The excessive amounts of caffeine in some energy drinks can be especially dangerous for people with underlying heart conditions, according to Health Day. Recent reports link Monster energy drinks to five deaths over the last three years, with one family filing a lawsuit against Monster Beverage Co. Suzanne Steinbaum, MD, a preventive cardiologist at Lenox Hill Hospital in New York City, said some energy drinks have as much as seven times the caffeine of a can of soda. Such high levels can dramatically increase the heart rate and blood pressure. Current U.S. Food and Drug Administration regulations do not require companies to show caffeine levels on beverage containers. Read more on nutrition.
Study: Severe Complications from Childbirth Up in the U.S.
Severe complications from childbirth are up in the United States, according to a study in the journal Obstetrics & Gynecology. Researchers from the U.S. Centers for Disease Control and Prevention (CDC) found 129 cases for every 10,000 women in 2008-2009, an increase up approximately 75 percent over the previous 10 years. Complications include heart attack, stroke, severe bleeding and kidney failure. While noting that complications are still relatively uncommon, researchers indicated that obesity, older women giving birth and various health conditions are all possible contributors to the trend. William M. Callaghan, MD, of the CDC, said the findings indicate women need to pay close attention to their health while pregnant. Read more on maternal health.
CDC: Teen Drinking and Driving Down 54% From 1991 to 2011
Drinking and driving by high school students ages 16 and older dropped 54 percent in the 20 years between 1991 and 2011, according to the U.S. Centers for Disease Control and Prevention. The CDC Vital Signs study showed that only 10 percent of the students in that age group drove after drinking in 2011. “We are moving in the right direction. Rates of teen drinking and driving have been cut in half in 20 years,” said CDC Director Thomas R. Frieden, MD, MPH. “But we must keep up the momentum -- one in 10 high school teens, aged 16 and older, drinks and drives each month, endangering themselves and others.” Read more on alcohol.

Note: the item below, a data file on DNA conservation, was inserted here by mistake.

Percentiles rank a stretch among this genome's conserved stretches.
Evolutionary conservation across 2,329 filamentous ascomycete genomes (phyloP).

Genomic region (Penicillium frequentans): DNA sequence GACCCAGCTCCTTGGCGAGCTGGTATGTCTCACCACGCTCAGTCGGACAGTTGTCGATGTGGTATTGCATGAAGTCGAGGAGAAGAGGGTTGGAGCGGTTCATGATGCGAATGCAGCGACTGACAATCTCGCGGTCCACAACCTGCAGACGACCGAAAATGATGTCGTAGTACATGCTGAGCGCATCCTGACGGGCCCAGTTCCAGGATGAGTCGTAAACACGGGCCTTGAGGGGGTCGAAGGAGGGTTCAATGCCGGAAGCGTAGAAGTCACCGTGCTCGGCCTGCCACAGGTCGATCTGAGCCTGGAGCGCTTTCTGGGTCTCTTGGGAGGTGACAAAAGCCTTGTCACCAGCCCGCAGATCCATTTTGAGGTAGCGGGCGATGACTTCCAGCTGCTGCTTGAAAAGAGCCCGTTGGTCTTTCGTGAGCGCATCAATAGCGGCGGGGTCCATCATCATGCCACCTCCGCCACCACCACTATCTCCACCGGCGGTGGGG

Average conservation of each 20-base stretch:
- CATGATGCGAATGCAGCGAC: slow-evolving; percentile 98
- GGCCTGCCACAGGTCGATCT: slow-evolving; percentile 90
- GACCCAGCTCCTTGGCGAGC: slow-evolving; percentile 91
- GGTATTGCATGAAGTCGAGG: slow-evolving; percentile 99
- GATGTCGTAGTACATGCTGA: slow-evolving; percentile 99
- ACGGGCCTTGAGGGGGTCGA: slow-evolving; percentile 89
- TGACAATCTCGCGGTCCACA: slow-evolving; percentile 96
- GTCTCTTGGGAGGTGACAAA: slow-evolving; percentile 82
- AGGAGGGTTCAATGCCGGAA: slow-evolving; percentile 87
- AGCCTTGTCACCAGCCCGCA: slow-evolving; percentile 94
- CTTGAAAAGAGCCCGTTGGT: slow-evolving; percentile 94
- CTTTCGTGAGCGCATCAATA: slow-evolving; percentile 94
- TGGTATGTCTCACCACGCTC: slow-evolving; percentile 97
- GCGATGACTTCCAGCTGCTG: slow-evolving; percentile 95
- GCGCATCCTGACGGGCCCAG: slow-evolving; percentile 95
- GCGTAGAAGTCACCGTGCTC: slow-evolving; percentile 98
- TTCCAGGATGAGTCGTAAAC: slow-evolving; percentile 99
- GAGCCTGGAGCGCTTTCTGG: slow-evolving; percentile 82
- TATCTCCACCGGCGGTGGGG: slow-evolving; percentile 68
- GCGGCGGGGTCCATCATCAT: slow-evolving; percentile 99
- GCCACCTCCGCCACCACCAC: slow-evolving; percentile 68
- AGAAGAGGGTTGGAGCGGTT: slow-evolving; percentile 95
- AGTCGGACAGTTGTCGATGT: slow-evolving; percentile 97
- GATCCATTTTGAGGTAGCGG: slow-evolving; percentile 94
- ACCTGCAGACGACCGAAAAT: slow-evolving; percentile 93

New Test Could Improve Genetic Screening in Newborns
A simple blood test could help doctors quickly diagnose and treat genetic conditions in newborns, according to a new study. The test is still in its early stages. Newborns are already screening for genetic disorders, but the tests can be costly and time-consuming, according to Stephen Kingsmore, MD, director of the Center for Pediatric Genomic Medicine at the Children's Mercy Hospital in Kansas City, Mo. If successful, this new test would speed up the process and allow for quicker treatment. "Genome analysis is moving from being a research tool that holds promise to being something that's ready to ... be used for real medical care in real patients," he said, according to HealthDay. Read more in infant health.
Study Links Aspirin, Slower Mental Decline in Older Women
A daily dose of aspirin could help slow mental decline in older women as it also helps protect against heart attacks, according to a study in the journal BMJ Open. The five-year Swedish study looked at approximately 700 women ages 70 to 92. The reason for the connection is not yet known, but may be related to a “neuro-protective effect” caused by the aspirin, according to study co-author Silke Kern, MD. The study found a correlation, but not causation, according to HealthDay. "I would not start taking aspirin because of this study," said Deepak Bhatt, MD, director of the integrated cardiovascular intervention program at Brigham and Women's Hospital in Boston. "This needs to be tested in a larger number of patients before we can say that aspirin has a role in preventing cognitive decline in women or men." Read more on heart health.